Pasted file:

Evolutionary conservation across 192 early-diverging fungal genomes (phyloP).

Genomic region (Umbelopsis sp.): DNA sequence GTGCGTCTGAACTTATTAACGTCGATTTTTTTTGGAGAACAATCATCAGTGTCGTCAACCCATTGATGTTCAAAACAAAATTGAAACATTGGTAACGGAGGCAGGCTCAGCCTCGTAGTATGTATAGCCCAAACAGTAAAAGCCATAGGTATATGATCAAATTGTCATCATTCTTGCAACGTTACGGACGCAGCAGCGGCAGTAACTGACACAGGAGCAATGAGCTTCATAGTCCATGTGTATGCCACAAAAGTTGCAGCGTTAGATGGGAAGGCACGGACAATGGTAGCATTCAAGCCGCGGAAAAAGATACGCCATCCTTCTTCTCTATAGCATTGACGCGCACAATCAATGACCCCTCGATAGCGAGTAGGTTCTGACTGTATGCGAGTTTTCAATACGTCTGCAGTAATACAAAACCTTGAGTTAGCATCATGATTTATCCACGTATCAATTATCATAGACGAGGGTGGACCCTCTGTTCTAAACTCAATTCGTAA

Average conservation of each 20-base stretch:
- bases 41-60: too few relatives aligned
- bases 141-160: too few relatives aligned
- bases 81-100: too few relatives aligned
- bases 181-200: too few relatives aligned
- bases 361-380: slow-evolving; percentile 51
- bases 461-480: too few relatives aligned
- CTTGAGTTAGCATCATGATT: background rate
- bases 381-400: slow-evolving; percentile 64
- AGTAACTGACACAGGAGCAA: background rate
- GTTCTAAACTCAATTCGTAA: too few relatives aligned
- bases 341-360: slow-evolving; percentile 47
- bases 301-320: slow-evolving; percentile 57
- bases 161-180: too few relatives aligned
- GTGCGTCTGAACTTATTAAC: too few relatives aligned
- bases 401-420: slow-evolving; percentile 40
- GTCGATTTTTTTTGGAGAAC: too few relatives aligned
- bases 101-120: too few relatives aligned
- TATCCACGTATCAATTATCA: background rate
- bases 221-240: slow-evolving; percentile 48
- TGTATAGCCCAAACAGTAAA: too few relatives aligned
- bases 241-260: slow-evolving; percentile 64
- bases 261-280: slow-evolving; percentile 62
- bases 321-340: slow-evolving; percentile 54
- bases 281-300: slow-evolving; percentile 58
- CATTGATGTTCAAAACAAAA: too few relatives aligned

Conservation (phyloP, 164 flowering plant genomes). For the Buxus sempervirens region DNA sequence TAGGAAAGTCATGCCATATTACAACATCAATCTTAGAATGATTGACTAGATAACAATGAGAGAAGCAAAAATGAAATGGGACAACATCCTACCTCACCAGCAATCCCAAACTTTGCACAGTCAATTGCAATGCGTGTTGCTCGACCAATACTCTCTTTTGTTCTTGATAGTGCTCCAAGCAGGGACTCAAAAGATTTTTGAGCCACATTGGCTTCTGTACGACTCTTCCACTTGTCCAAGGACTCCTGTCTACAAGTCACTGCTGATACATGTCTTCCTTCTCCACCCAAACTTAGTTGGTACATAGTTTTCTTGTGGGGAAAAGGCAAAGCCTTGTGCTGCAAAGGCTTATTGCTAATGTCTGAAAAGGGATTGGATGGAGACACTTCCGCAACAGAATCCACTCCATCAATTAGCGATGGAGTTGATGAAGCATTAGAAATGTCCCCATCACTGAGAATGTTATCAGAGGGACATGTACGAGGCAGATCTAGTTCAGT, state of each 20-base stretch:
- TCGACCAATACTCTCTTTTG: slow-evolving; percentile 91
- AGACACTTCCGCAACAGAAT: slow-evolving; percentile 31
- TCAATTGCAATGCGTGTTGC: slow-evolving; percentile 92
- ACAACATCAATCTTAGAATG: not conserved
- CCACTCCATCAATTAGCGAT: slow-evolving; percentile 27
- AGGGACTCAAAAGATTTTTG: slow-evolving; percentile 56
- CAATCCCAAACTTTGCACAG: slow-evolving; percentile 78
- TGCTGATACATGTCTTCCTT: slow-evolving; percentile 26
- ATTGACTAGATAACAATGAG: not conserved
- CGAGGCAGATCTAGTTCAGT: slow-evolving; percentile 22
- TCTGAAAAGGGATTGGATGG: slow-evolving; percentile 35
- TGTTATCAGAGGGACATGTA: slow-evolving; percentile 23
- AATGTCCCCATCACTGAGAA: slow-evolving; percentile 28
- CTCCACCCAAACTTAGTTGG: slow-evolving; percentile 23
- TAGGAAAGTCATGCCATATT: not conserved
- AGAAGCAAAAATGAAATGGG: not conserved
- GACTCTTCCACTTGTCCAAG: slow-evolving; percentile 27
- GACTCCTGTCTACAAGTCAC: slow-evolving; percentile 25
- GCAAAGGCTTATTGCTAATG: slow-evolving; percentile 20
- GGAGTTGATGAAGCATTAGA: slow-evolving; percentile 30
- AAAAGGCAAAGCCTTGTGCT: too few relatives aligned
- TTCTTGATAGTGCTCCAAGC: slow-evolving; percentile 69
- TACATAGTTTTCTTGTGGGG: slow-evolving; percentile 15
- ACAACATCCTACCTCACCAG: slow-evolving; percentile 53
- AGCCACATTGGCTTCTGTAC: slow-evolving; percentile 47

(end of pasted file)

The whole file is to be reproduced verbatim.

Evolutionary conservation across 192 early-diverging fungal genomes (phyloP).

Genomic region (Umbelopsis sp.): DNA sequence GTGCGTCTGAACTTATTAACGTCGATTTTTTTTGGAGAACAATCATCAGTGTCGTCAACCCATTGATGTTCAAAACAAAATTGAAACATTGGTAACGGAGGCAGGCTCAGCCTCGTAGTATGTATAGCCCAAACAGTAAAAGCCATAGGTATATGATCAAATTGTCATCATTCTTGCAACGTTACGGACGCAGCAGCGGCAGTAACTGACACAGGAGCAATGAGCTTCATAGTCCATGTGTATGCCACAAAAGTTGCAGCGTTAGATGGGAAGGCACGGACAATGGTAGCATTCAAGCCGCGGAAAAAGATACGCCATCCTTCTTCTCTATAGCATTGACGCGCACAATCAATGACCCCTCGATAGCGAGTAGGTTCTGACTGTATGCGAGTTTTCAATACGTCTGCAGTAATACAAAACCTTGAGTTAGCATCATGATTTATCCACGTATCAATTATCATAGACGAGGGTGGACCCTCTGTTCTAAACTCAATTCGTAA

Average conservation of each 20-base stretch:
- bases 41-60: too few relatives aligned
- bases 141-160: too few relatives aligned
- bases 81-100: too few relatives aligned
- bases 181-200: too few relatives aligned
- bases 361-380: slow-evolving; percentile 51
- bases 461-480: too few relatives aligned
- CTTGAGTTAGCATCATGATT: background rate
- bases 381-400: slow-evolving; percentile 64
- AGTAACTGACACAGGAGCAA: background rate
- GTTCTAAACTCAATTCGTAA: too few relatives aligned
- bases 341-360: slow-evolving; percentile 47
- bases 301-320: slow-evolving; percentile 57
- bases 161-180: too few relatives aligned
- GTGCGTCTGAACTTATTAAC: too few relatives aligned
- bases 401-420: slow-evolving; percentile 40
- GTCGATTTTTTTTGGAGAAC: too few relatives aligned
- bases 101-120: too few relatives aligned
- TATCCACGTATCAATTATCA: background rate
- bases 221-240: slow-evolving; percentile 48
- TGTATAGCCCAAACAGTAAA: too few relatives aligned
- bases 241-260: slow-evolving; percentile 64
- bases 261-280: slow-evolving; percentile 62
- bases 321-340: slow-evolving; percentile 54
- bases 281-300: slow-evolving; percentile 58
- CATTGATGTTCAAAACAAAA: too few relatives aligned

Conservation (phyloP, 164 flowering plant genomes). For the Buxus sempervirens region DNA sequence TAGGAAAGTCATGCCATATTACAACATCAATCTTAGAATGATTGACTAGATAACAATGAGAGAAGCAAAAATGAAATGGGACAACATCCTACCTCACCAGCAATCCCAAACTTTGCACAGTCAATTGCAATGCGTGTTGCTCGACCAATACTCTCTTTTGTTCTTGATAGTGCTCCAAGCAGGGACTCAAAAGATTTTTGAGCCACATTGGCTTCTGTACGACTCTTCCACTTGTCCAAGGACTCCTGTCTACAAGTCACTGCTGATACATGTCTTCCTTCTCCACCCAAACTTAGTTGGTACATAGTTTTCTTGTGGGGAAAAGGCAAAGCCTTGTGCTGCAAAGGCTTATTGCTAATGTCTGAAAAGGGATTGGATGGAGACACTTCCGCAACAGAATCCACTCCATCAATTAGCGATGGAGTTGATGAAGCATTAGAAATGTCCCCATCACTGAGAATGTTATCAGAGGGACATGTACGAGGCAGATCTAGTTCAGT, state of each 20-base stretch:
- TCGACCAATACTCTCTTTTG: slow-evolving; percentile 91
- AGACACTTCCGCAACAGAAT: slow-evolving; percentile 31
- TCAATTGCAATGCGTGTTGC: slow-evolving; percentile 92
- ACAACATCAATCTTAGAATG: not conserved
- CCACTCCATCAATTAGCGAT: slow-evolving; percentile 27
- AGGGACTCAAAAGATTTTTG: slow-evolving; percentile 56
- CAATCCCAAACTTTGCACAG: slow-evolving; percentile 78
- TGCTGATACATGTCTTCCTT: slow-evolving; percentile 26
- ATTGACTAGATAACAATGAG: not conserved
- CGAGGCAGATCTAGTTCAGT: slow-evolving; percentile 22
- TCTGAAAAGGGATTGGATGG: slow-evolving; percentile 35
- TGTTATCAGAGGGACATGTA: slow-evolving; percentile 23
- AATGTCCCCATCACTGAGAA: slow-evolving; percentile 28
- CTCCACCCAAACTTAGTTGG: slow-evolving; percentile 23
- TAGGAAAGTCATGCCATATT: not conserved
- AGAAGCAAAAATGAAATGGG: not conserved
- GACTCTTCCACTTGTCCAAG: slow-evolving; percentile 27
- GACTCCTGTCTACAAGTCAC: slow-evolving; percentile 25
- GCAAAGGCTTATTGCTAATG: slow-evolving; percentile 20
- GGAGTTGATGAAGCATTAGA: slow-evolving; percentile 30
- AAAAGGCAAAGCCTTGTGCT: too few relatives aligned
- TTCTTGATAGTGCTCCAAGC: slow-evolving; percentile 69
- TACATAGTTTTCTTGTGGGG: slow-evolving; percentile 15
- ACAACATCCTACCTCACCAG: slow-evolving; percentile 53
- AGCCACATTGGCTTCTGTAC: slow-evolving; percentile 47